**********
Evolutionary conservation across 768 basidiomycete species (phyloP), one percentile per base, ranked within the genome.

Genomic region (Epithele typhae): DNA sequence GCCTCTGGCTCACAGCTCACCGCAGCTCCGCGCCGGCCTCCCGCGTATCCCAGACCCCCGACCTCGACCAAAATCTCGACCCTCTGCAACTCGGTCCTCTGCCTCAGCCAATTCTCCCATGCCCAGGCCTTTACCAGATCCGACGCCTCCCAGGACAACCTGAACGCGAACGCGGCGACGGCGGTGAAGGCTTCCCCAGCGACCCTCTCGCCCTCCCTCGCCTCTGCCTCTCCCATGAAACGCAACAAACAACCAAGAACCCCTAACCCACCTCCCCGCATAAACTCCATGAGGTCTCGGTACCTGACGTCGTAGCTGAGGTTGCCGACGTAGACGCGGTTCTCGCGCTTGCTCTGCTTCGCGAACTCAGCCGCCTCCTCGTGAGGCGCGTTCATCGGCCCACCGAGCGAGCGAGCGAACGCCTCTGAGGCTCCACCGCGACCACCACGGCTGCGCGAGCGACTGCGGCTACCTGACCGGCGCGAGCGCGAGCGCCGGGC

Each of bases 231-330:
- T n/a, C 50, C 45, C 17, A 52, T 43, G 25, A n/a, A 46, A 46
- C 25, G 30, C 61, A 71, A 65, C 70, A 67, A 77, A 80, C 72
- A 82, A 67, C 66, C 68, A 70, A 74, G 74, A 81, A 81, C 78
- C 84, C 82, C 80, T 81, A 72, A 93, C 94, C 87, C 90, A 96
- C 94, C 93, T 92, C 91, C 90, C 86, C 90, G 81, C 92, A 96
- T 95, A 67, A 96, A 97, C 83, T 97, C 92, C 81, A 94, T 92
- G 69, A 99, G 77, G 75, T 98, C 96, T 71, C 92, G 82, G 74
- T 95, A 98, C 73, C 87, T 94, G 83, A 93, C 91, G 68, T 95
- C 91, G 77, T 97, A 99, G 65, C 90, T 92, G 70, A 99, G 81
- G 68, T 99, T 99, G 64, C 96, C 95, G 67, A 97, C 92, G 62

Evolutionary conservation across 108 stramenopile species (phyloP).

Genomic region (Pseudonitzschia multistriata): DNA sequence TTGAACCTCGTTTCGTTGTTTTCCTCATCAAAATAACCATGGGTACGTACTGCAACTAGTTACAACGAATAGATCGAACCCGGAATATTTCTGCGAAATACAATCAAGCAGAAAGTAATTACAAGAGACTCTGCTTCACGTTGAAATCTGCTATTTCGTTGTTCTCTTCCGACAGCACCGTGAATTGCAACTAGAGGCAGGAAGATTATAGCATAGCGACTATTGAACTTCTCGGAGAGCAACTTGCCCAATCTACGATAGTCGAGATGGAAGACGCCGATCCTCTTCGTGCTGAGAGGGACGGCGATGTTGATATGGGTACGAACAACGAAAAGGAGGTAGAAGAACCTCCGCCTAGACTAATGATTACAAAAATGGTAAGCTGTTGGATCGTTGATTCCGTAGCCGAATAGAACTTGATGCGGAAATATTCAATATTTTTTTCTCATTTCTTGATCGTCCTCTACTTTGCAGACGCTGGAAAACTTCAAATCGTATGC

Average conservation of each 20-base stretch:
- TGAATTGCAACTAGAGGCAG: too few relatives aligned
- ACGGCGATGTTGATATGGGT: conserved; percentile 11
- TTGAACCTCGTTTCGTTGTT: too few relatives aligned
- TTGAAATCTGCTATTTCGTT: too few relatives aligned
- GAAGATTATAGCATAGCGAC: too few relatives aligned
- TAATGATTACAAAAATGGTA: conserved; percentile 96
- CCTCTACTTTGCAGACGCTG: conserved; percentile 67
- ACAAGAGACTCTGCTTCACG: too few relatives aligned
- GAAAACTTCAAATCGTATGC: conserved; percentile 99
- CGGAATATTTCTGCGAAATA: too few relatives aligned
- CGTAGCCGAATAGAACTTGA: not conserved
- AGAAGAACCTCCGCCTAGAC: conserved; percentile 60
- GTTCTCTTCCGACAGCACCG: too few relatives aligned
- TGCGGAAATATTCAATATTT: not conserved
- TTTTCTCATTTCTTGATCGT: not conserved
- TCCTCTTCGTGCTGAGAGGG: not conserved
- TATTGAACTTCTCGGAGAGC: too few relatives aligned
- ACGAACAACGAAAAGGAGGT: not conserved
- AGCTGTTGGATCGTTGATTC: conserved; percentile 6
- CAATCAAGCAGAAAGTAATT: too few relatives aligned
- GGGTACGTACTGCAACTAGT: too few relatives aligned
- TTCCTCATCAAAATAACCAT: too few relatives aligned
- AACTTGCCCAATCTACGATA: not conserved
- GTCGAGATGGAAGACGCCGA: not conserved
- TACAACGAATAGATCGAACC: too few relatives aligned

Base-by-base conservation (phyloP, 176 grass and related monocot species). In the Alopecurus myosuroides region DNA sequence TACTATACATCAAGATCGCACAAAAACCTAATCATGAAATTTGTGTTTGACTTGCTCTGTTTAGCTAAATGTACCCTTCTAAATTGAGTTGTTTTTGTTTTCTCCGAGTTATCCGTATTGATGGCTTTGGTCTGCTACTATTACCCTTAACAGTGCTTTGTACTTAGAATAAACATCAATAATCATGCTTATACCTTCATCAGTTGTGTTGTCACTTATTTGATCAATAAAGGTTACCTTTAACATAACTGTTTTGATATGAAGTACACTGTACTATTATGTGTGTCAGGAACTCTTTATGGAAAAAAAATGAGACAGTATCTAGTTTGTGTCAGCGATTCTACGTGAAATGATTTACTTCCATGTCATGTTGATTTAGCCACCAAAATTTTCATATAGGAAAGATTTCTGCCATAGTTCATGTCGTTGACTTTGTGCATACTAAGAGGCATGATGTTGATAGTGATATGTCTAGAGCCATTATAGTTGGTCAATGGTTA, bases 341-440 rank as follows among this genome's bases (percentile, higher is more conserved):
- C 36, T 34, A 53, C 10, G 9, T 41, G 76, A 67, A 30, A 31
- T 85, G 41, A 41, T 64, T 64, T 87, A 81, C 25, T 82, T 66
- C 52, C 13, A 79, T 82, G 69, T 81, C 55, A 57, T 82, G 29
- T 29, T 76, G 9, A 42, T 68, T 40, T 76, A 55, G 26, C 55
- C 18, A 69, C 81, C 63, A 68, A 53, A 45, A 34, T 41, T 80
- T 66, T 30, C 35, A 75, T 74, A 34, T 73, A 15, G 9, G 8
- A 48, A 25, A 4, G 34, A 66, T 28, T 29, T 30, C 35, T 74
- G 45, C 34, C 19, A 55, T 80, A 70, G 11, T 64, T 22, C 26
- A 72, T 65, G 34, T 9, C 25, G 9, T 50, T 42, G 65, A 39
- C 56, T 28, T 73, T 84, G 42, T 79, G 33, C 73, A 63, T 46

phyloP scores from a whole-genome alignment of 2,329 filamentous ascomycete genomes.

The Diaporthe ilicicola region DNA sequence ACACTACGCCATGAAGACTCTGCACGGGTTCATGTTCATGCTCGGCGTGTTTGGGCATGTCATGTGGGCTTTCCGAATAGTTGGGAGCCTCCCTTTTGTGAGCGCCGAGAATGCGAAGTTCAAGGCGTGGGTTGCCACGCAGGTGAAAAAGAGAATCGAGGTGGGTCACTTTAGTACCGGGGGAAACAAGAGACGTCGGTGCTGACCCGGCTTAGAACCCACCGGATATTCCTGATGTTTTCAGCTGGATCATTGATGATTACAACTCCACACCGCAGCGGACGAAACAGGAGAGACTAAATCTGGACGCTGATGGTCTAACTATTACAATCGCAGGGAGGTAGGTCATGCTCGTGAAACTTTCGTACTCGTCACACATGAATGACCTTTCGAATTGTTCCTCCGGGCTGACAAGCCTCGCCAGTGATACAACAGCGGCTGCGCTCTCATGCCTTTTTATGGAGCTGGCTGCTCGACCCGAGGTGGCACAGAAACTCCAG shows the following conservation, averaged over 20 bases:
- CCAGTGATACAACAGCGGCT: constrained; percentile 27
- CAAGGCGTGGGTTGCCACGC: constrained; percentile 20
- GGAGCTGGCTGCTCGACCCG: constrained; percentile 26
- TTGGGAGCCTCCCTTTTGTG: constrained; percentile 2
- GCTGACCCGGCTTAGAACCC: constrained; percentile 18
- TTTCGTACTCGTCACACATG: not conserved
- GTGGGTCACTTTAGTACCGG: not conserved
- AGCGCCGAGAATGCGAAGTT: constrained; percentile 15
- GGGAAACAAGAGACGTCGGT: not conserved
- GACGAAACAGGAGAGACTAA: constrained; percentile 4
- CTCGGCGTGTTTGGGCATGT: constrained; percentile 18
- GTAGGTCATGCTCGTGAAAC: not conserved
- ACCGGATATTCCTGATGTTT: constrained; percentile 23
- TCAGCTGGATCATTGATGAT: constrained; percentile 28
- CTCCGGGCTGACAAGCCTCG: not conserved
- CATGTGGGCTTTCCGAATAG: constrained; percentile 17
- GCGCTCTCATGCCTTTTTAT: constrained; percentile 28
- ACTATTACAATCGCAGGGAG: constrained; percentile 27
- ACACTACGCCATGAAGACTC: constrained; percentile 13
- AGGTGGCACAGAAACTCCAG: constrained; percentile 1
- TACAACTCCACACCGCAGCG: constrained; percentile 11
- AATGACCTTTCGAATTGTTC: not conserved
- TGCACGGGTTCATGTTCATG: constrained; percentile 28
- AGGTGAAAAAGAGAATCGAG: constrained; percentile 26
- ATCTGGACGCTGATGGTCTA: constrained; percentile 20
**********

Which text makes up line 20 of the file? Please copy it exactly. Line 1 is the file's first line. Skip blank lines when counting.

- TTGAAATCTGCTATTTCGTT: too few relatives aligned